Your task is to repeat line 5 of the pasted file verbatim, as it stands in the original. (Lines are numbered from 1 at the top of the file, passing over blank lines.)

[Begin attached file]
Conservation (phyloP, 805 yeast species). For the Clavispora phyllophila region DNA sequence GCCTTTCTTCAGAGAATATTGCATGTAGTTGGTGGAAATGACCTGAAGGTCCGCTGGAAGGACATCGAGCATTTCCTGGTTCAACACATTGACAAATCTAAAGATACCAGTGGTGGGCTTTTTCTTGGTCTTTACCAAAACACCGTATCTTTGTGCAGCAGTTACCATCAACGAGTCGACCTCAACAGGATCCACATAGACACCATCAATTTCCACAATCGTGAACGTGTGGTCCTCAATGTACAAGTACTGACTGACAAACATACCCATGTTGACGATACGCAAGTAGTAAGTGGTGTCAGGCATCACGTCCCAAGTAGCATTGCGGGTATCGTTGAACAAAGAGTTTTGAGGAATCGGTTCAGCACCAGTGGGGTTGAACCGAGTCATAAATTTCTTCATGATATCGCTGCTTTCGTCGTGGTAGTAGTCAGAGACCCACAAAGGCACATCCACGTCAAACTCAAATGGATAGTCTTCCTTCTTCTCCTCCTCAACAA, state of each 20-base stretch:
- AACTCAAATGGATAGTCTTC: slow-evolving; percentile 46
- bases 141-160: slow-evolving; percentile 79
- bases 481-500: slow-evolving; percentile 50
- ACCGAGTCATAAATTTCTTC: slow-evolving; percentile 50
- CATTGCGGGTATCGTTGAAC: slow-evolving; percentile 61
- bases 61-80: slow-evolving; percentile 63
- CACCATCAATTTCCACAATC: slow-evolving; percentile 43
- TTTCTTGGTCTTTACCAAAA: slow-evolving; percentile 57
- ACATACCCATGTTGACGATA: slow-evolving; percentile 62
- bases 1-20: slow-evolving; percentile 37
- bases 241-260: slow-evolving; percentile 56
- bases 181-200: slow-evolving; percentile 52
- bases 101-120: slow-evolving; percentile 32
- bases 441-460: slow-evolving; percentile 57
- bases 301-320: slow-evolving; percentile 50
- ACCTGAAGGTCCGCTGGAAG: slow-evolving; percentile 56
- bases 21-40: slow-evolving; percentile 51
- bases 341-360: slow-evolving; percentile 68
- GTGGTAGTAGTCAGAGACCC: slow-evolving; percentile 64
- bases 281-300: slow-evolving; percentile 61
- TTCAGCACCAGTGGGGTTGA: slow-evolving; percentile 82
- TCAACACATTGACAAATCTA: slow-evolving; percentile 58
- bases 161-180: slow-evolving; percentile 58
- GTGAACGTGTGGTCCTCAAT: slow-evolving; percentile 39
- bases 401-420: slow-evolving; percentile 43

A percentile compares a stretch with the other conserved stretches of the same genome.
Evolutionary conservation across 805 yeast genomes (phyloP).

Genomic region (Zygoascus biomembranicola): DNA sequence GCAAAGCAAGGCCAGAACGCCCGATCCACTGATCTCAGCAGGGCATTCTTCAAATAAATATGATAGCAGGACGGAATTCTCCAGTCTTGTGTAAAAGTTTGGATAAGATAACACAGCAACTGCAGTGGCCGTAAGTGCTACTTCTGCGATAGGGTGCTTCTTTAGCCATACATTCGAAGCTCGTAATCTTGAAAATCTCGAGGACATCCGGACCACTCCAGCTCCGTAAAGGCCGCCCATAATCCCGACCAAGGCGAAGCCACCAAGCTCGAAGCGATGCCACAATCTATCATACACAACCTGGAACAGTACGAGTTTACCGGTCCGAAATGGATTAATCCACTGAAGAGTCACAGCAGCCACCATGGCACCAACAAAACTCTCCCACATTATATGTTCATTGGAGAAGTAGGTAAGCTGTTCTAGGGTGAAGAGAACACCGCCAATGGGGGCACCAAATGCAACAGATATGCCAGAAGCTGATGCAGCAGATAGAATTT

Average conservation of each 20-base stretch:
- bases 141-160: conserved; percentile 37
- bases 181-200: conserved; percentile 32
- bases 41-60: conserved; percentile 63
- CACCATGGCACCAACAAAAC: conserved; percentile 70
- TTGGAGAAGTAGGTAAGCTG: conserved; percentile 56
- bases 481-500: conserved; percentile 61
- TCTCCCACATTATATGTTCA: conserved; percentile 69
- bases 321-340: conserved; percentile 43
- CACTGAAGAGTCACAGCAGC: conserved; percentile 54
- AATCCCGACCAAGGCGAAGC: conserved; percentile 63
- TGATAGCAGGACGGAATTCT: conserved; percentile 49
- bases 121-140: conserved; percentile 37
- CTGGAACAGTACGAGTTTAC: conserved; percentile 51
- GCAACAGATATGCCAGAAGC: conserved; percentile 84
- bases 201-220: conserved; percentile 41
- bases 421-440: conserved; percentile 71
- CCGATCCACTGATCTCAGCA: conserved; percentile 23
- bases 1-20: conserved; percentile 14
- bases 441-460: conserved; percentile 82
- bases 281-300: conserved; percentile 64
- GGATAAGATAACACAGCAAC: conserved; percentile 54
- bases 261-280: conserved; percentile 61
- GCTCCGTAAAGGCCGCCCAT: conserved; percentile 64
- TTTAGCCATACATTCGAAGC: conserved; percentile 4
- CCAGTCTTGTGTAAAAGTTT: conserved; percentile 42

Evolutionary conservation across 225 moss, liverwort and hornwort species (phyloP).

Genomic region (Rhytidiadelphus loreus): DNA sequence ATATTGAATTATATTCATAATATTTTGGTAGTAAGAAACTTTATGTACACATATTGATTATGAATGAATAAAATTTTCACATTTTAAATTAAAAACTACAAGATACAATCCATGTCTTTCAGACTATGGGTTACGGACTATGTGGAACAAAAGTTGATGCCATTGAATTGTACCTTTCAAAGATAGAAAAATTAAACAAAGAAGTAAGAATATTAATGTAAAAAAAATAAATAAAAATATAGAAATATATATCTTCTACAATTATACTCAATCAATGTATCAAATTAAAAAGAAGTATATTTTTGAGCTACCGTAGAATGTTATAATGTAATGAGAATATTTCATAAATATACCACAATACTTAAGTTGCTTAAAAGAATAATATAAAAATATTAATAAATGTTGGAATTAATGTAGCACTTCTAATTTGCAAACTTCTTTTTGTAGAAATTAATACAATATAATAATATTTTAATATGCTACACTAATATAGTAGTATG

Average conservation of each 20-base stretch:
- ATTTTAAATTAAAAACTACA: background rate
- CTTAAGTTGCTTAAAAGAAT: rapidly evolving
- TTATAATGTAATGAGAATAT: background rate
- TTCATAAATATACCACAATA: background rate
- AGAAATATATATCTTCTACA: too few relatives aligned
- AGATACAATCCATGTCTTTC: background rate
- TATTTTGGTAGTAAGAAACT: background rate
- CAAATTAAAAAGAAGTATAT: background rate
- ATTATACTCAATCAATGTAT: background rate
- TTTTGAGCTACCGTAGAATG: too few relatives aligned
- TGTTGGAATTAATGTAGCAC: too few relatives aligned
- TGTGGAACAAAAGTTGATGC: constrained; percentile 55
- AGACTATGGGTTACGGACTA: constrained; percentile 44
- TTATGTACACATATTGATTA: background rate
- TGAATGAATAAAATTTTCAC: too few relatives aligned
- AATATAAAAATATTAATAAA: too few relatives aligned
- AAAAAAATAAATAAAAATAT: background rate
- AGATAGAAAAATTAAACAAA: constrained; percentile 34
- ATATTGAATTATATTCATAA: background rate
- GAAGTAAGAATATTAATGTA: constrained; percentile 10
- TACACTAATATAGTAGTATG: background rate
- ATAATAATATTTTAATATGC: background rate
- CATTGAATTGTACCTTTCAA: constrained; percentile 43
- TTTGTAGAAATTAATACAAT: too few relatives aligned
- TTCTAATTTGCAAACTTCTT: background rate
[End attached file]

- ACCGAGTCATAAATTTCTTC: slow-evolving; percentile 50